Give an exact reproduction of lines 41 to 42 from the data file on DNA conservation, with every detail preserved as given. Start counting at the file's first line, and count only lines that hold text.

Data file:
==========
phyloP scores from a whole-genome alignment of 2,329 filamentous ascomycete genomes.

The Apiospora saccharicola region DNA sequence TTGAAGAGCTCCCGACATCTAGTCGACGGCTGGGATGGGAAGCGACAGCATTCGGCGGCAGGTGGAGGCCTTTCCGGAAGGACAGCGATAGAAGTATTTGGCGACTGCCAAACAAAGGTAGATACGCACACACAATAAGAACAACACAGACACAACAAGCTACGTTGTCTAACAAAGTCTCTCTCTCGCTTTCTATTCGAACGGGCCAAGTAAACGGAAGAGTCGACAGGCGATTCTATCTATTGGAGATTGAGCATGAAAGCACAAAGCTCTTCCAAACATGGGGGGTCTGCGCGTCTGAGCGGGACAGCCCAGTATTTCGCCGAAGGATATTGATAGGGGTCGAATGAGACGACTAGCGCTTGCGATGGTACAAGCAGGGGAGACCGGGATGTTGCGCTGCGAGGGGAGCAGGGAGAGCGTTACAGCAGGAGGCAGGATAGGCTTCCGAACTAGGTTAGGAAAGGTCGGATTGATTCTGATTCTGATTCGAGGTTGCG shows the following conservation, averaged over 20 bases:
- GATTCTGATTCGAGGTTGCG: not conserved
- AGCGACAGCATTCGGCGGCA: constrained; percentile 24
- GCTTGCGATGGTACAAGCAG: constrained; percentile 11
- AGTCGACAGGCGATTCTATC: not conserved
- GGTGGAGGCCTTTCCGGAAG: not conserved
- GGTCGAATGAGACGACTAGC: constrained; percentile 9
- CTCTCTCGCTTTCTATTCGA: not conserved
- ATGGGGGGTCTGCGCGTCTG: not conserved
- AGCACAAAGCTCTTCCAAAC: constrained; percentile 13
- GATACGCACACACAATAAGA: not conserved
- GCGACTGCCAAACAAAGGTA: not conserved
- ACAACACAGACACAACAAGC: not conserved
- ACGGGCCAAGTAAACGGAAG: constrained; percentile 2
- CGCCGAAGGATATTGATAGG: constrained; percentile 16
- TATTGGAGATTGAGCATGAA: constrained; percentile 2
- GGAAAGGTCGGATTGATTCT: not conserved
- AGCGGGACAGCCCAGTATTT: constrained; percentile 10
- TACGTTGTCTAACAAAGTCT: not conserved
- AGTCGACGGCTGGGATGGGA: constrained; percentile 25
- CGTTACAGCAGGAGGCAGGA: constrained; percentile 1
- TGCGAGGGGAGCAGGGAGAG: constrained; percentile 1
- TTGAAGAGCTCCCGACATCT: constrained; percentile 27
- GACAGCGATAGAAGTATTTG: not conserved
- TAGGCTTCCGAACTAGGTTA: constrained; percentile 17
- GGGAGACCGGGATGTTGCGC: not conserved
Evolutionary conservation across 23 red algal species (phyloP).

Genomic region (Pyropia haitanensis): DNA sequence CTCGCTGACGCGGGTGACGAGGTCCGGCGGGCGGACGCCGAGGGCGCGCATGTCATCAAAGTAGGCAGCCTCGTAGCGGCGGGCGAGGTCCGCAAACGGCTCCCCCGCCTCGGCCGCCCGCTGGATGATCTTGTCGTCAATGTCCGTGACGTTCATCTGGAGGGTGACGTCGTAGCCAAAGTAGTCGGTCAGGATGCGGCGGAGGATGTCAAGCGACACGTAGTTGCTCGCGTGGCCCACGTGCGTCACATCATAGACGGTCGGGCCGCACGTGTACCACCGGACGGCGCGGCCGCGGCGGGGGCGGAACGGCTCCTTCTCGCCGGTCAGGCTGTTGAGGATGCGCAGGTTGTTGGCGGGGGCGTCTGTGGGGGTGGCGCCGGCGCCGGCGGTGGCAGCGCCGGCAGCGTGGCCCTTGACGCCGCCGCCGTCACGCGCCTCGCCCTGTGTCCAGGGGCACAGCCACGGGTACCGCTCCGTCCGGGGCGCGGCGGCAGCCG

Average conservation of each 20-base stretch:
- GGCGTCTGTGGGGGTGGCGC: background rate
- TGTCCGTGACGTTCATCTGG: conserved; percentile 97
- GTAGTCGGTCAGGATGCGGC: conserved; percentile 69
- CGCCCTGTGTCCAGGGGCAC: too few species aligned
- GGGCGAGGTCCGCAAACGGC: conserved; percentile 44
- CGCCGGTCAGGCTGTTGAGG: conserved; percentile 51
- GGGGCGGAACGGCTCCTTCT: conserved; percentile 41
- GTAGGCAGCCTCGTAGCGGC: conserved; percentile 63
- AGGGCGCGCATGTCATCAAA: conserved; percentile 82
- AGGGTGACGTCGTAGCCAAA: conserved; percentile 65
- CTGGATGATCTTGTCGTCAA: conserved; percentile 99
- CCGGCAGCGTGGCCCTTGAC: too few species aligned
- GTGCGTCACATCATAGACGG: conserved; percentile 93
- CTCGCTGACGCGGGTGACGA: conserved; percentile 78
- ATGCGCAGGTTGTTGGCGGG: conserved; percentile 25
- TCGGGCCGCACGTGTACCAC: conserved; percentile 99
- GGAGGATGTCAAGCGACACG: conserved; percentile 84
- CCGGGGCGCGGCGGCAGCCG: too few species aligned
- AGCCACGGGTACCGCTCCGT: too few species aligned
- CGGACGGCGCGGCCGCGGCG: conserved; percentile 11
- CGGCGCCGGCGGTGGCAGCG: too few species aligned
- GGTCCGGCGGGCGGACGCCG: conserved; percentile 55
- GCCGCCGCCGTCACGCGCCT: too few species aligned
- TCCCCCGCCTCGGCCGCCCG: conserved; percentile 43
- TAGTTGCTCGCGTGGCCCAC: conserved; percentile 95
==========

- CTGGATGATCTTGTCGTCAA: conserved; percentile 99
- CCGGCAGCGTGGCCCTTGAC: too few species aligned